This double volume presents a collection of 23 papers on how institutions matter to socio-economic life. The papers delve deeply into the practical impact an institutional approach enables, as well as how such research has the potential to influence policies relevant to critical institutional changes unfolding in the world today. In Volume 48A, the focus is on the micro foundations of institutional impacts. In Volume 48B, the focus is on the macro consequences of institutional arrangements. Our introduction provides an overview to the two volumes, identifies points of contact between the papers, and briefly summarizes each contribution. We close by noting avenues for future research on how institutions matter. Overall, the volumes provide a cross-section of cutting edge institutional thought and empirical research, highlighting a variety of fruitful directions for knowledge accumulation and development.
In this chapter, the authors explore the state of our field in terms of ways to present qualitative findings. The authors analyze all articles based on qualitative…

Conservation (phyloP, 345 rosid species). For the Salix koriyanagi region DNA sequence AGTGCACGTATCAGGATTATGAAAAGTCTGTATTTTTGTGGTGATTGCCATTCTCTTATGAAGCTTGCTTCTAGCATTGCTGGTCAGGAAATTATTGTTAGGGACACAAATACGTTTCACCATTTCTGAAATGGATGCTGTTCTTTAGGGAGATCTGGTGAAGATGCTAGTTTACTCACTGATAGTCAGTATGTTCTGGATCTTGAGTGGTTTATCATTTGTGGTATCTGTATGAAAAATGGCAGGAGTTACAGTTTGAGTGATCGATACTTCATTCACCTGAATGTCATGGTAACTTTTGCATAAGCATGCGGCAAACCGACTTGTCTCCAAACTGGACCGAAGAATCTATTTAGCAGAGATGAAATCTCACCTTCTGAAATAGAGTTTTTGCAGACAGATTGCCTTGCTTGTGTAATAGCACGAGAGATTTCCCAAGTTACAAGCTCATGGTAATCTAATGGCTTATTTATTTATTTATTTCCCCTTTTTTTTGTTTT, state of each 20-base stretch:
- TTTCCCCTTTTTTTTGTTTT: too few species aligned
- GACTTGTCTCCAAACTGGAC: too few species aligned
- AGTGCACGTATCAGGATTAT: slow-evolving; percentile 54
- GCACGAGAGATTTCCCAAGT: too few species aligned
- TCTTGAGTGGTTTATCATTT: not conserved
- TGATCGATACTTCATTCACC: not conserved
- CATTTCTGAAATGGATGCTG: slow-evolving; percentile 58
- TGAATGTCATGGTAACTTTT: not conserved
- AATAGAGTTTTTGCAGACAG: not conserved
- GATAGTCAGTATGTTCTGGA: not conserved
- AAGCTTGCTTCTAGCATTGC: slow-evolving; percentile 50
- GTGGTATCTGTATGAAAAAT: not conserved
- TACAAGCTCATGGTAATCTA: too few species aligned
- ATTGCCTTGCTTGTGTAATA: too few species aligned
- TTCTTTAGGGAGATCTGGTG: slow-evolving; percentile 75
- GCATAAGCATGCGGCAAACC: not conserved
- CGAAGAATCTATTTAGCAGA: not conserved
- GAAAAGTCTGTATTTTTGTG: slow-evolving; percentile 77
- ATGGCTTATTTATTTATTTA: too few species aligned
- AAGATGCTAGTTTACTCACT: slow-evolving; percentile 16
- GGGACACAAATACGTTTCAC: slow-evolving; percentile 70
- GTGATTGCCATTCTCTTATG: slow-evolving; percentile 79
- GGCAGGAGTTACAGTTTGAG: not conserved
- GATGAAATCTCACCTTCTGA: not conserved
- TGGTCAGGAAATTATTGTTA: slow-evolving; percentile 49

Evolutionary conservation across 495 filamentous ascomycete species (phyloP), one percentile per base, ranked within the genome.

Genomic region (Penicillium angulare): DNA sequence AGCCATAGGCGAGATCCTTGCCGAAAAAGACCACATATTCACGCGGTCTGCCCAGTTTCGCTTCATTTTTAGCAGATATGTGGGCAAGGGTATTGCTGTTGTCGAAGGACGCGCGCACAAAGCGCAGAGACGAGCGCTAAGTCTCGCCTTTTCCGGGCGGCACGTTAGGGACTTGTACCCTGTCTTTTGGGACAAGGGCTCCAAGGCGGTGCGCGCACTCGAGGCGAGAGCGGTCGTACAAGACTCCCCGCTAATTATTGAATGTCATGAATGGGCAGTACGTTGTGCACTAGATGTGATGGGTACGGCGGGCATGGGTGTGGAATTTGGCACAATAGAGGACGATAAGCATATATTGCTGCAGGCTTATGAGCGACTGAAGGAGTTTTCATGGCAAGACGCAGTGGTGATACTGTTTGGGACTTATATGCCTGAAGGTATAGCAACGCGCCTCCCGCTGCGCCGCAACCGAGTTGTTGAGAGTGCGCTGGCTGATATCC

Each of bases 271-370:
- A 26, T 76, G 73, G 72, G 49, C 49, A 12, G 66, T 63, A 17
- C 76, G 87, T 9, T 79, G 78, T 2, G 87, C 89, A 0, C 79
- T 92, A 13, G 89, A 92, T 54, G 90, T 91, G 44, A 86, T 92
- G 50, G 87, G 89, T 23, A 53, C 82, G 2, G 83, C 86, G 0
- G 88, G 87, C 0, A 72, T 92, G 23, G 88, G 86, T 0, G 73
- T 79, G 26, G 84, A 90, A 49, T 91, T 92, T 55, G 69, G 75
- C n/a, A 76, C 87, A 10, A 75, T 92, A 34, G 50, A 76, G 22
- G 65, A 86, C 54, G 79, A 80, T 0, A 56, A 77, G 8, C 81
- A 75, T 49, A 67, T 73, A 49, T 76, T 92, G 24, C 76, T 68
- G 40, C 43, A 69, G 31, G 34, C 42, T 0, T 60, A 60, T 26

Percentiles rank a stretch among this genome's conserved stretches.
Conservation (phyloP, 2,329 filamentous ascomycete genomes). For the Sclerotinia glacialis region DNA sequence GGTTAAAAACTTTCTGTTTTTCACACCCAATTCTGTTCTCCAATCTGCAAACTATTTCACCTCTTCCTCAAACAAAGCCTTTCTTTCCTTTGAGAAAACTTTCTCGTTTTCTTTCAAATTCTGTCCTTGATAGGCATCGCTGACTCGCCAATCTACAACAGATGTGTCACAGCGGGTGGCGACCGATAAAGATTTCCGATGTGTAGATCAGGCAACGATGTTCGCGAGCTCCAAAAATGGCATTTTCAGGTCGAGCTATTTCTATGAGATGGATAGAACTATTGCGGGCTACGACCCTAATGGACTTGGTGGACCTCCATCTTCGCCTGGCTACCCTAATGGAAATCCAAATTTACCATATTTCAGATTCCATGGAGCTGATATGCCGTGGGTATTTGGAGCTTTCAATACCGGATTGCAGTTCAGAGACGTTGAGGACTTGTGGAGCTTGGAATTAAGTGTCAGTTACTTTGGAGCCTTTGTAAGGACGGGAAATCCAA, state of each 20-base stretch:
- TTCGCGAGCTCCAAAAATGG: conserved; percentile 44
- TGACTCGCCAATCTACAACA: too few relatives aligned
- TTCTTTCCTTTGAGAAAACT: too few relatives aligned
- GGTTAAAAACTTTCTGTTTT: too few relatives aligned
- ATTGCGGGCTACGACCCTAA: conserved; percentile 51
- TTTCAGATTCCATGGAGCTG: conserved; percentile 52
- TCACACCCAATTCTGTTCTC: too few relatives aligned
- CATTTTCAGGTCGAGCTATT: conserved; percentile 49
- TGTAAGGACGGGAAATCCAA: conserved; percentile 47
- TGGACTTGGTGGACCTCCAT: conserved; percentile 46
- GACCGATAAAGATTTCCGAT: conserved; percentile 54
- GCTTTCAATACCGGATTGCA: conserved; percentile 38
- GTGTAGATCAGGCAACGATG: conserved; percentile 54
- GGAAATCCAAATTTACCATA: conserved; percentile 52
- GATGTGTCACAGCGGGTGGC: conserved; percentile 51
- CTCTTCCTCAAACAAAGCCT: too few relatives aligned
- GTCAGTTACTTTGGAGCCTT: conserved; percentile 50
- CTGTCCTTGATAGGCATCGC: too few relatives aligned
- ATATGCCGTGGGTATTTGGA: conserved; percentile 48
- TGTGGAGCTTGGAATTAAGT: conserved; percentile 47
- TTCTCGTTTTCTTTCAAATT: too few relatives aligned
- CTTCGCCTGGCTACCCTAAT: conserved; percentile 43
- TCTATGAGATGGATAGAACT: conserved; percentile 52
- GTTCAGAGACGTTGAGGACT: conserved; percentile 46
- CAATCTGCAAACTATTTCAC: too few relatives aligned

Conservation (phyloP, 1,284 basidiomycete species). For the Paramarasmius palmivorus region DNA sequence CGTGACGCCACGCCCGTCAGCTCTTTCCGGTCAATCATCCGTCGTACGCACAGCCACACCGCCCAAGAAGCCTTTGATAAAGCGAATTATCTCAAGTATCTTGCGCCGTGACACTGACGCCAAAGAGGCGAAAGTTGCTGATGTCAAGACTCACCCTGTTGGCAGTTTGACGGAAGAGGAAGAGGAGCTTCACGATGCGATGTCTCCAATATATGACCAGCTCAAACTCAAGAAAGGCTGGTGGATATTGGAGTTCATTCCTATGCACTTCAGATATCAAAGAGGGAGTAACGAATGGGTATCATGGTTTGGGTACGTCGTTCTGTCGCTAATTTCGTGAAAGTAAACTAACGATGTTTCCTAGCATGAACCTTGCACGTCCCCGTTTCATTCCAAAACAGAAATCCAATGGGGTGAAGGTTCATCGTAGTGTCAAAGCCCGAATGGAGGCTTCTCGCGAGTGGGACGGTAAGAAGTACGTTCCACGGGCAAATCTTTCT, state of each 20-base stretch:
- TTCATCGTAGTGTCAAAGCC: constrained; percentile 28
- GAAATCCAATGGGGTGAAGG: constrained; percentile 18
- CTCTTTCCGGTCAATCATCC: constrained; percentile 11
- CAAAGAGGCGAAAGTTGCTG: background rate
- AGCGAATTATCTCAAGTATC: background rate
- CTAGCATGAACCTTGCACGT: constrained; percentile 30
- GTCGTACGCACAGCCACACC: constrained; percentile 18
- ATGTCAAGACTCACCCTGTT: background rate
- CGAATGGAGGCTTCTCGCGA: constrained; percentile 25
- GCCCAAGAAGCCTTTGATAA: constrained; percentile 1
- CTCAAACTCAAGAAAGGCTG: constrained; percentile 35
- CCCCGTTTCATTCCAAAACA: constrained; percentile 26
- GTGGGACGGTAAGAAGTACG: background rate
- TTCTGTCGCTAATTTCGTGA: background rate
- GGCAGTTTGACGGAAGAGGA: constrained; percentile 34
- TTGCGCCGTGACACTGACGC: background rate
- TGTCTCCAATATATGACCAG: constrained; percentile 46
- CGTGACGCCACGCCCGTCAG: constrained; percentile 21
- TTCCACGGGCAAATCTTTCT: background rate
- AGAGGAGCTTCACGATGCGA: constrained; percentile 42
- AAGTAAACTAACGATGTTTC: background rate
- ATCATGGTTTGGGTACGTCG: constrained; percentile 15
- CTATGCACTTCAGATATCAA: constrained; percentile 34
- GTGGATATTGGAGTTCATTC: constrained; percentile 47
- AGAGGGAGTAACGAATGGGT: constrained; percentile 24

In this chapter, the authors explore the state of our field in terms of ways to present qualitative findings. The authors analyze all articles based on qualitative research methods published in the Academy of Management Journal from 2010 to 2017 and supplement this by informally surveying colleagues about their “favorite” qualitative authors. As a result, the authors identify five ways of presenting qualitative findings in research articles. The authors suggest that each approach has advantages as well as limitations, and that the type of data and theorizing is an important consideration in determining the most appropriate approach for the presentation of findings. The authors hope that by identifying these approaches, they enrich the way authors, reviewers, and editors approach the presentation of qualitative findings.